The US killed five ‘militants,’ including several “foreigners,” a term used to describe al Qaeda operatives and other non-Pakistani jihadists, in the first drone strike in Pakistan in three weeks.
The remotely piloted Predators or Reapers fired a pair of missiles at a compound in the Datta Khel area of North Waziristan, Pakistani intelligence officials told Dawn. Two other jihadists were wounded in the strike. Most of those reported killed were foreigners.
The exact target of today’s strike was not disclosed. No senior al Qaeda, Taliban, or other other jihadist leaders or commanders are reported to have been killed in the strike.
Today’s strike is the fourth in Datta Khel since July 10. The last four strikes in Pakistan have all taken place in the Datta Khel area. The last strike, which took place on July 19, killed eight militants, including two commanders from the Punjabi Taliban, a conglomeration of jihadist groups from Pakistan’s Punjab province. The Punjabi Taliban commanders’ names were not disclosed by Pakistani officials. The Punjabi Taliban, whose leader, Asmatullah Muawiya, also serves as an al Qaeda commander, has been agreeable to conducting peace talks with the Pakistani government. [See LWJ report, US drones target ‘Punjabi Taliban’ in North Waziristan strike.]
The US is thought to have killed six al Qaeda leaders and operatives in the July 10 drone strike in Datta Khel. Sanafi al Nasr, a senior al Qaeda leader based in Syria, identified three of those killed as Taj al Makki, Abu Abdurahman al Kuwaiti, and Fayez Awda al Khalidi. [See LWJ report, 6 al Qaeda operatives thought killed in recent drone strike in Pakistan.]
The Datta Khel area, where today’s strike took place, is administered by Hafiz Gul Bahadar, the top Taliban commander for North Waziristan. Bahadar provides shelter to senior al Qaeda leaders as well as terrorists from numerous Pakistani and Central Asian terror groups.
Datta Khel is a known hub of Taliban, Haqqani Network, and al Qaeda activity. While Bahadar administers the region, the Haqqani Network, al Qaeda, and allied Central Asian jihadist groups are also based in the area. The Lashkar al Zil, al Qaeda’s Shadow Army, is known to operate a command center in Datta Khel. Some of al Qaeda’s top leaders have been killed in drone strikes in Datta Khel, including Mustafa Abu Yazid, a longtime al Qaeda leader and close confidant of Osama bin Laden and Ayman al Zawahiri; Abdullah Said al Libi, the commander of the Shadow Army; and Zuhaib al Zahibi, a general in the Shadow Army.
The US has now carried out six drone strikes in Pakistan since June 11. Five of the strikes took place after the Pakistani military launched an operation that is targeting some Taliban elements in North Waziristan.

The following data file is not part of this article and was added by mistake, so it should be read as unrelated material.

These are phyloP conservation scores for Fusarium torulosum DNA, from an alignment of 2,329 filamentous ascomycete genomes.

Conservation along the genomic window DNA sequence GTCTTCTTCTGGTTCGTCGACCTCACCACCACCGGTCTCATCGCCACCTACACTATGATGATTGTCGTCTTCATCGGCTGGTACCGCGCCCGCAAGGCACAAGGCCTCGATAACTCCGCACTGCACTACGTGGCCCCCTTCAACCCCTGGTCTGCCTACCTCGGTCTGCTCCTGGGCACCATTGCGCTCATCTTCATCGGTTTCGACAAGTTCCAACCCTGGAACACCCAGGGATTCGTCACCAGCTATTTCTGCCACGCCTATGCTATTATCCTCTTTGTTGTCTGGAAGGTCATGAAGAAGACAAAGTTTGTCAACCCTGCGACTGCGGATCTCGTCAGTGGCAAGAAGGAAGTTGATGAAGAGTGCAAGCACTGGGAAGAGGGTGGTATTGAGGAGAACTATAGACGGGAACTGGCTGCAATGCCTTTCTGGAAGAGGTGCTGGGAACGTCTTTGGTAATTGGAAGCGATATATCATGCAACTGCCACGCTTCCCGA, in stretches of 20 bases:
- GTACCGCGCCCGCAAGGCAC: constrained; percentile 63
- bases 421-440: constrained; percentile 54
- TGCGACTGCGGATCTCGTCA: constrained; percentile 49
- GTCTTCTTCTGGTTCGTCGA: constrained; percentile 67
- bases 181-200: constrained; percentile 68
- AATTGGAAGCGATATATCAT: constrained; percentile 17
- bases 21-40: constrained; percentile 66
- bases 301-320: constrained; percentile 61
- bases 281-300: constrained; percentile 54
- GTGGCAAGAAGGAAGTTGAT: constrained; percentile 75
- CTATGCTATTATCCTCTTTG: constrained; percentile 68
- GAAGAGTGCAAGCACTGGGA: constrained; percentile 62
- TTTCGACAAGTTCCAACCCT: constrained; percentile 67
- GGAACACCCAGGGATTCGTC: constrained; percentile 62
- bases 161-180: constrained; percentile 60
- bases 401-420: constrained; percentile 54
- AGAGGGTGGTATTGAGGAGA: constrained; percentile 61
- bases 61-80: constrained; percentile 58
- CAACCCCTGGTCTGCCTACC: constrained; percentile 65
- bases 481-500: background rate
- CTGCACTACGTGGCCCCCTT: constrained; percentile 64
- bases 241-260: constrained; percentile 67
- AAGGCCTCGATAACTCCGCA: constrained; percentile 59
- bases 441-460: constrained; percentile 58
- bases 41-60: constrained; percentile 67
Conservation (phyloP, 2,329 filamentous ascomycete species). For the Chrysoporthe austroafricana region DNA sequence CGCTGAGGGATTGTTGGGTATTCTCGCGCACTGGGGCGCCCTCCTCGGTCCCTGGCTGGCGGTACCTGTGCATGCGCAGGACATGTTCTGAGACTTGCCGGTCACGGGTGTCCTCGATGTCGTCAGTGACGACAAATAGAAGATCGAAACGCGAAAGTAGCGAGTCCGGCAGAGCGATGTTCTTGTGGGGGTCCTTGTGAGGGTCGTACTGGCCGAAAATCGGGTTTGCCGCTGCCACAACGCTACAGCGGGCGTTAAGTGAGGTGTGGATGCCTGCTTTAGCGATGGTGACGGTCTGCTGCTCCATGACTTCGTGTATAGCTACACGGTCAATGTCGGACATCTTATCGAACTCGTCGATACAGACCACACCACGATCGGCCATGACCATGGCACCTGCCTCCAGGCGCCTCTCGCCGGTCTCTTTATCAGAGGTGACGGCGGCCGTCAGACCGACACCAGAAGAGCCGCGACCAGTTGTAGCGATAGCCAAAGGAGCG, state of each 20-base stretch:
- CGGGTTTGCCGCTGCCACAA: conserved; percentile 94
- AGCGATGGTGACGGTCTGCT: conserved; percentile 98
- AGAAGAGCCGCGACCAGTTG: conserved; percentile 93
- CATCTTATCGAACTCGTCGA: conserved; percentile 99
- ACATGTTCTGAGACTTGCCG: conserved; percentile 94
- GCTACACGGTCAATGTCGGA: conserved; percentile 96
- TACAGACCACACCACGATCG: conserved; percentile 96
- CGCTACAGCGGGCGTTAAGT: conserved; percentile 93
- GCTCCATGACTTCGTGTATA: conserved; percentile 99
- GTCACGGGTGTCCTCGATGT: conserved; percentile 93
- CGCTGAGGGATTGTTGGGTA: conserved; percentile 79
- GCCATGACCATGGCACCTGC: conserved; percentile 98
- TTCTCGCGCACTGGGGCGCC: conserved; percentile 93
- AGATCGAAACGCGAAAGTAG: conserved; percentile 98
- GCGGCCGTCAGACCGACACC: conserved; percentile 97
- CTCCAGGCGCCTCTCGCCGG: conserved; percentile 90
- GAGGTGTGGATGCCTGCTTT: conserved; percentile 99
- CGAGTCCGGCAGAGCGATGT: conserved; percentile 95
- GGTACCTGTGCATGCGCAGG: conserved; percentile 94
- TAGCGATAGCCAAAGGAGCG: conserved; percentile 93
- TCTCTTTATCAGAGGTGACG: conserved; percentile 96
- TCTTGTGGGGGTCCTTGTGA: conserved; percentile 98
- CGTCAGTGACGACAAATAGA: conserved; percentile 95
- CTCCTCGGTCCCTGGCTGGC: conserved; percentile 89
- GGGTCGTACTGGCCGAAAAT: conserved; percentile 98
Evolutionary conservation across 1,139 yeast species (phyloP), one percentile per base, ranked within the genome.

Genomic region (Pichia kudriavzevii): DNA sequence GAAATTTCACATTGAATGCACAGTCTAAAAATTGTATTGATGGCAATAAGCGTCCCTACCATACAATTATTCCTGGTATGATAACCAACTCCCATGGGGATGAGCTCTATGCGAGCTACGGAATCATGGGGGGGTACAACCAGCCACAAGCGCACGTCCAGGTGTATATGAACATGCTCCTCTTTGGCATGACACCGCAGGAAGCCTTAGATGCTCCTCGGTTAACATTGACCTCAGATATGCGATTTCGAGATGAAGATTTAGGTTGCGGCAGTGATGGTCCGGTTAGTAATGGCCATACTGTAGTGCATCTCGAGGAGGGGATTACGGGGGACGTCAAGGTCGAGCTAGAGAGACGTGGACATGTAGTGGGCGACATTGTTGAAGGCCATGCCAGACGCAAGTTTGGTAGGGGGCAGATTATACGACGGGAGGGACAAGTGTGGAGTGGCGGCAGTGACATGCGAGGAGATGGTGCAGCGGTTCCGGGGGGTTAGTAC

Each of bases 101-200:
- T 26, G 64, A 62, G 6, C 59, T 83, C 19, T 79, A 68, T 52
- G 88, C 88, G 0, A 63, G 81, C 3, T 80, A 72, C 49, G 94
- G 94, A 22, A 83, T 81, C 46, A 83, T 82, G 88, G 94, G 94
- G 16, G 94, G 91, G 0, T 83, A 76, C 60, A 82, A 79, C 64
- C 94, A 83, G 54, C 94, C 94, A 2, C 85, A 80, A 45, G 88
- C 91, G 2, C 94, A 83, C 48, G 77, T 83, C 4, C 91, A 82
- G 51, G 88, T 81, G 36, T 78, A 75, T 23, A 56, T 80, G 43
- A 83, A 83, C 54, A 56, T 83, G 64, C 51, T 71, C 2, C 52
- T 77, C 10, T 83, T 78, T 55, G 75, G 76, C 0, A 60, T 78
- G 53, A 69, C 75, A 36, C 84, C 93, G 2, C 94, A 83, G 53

Prior to the June 11 drone strike, the last US attack took place in late December 2013. The US put the program on hold after the Pakistani government entered into peace talks with the Movement of the Taliban in Pakistan. US intelligence officials have told The Long War Journal that there was no shortage of al Qaeda and other terrorists to target during the six-month lull. [See LWJ report, US launches 2 drone strikes in Pakistan, breaks 6-month lull.]
Today’s strike coincides with Operation Zarb-e-Azb, the Pakistani military offensive in North Waziristan. The military claims it has killed more than 600 “terrorists” and “foreigners,” and zero civilians, during a series of airstrikes in North Waziristan. The Pakistani military also asserts that most of those killed are from the Islamic Movement of Uzbekistan and the Turkistan Islamic Party, two regional jihadist groups with close ties to al Qaeda. The Pakistani military claims to have cleared 80 percent of Miramshah, the main town in North Waziristan. But most of the jihadists in North Waziristan are thought to have fled the offensive long before it began.
The Pakistani military appears to be focusing on foreign terrorist groups as well as the Movement of the Taliban in Pakistan, and is not confronting the Haqqani Network or the Hafiz Gul Bahadar group. These two independent Taliban factions are considered “good Taliban” as they do not openly advocate attacking the Pakistan state. But the Haqqanis and the Bahadar group, the two most powerful Taliban factions in North Waziristan, shelter and support al Qaeda, IMU, TIP, and the Movement of the Taliban in Pakistan (the “bad Taliban”). [See LWJ report, Pakistan launches ‘comprehensive operation against foreign and local terrorists’ in North Waziristan, and Threat Matrix report, Pakistani forces focus on ‘foreigners’ in North Waziristan operation.]
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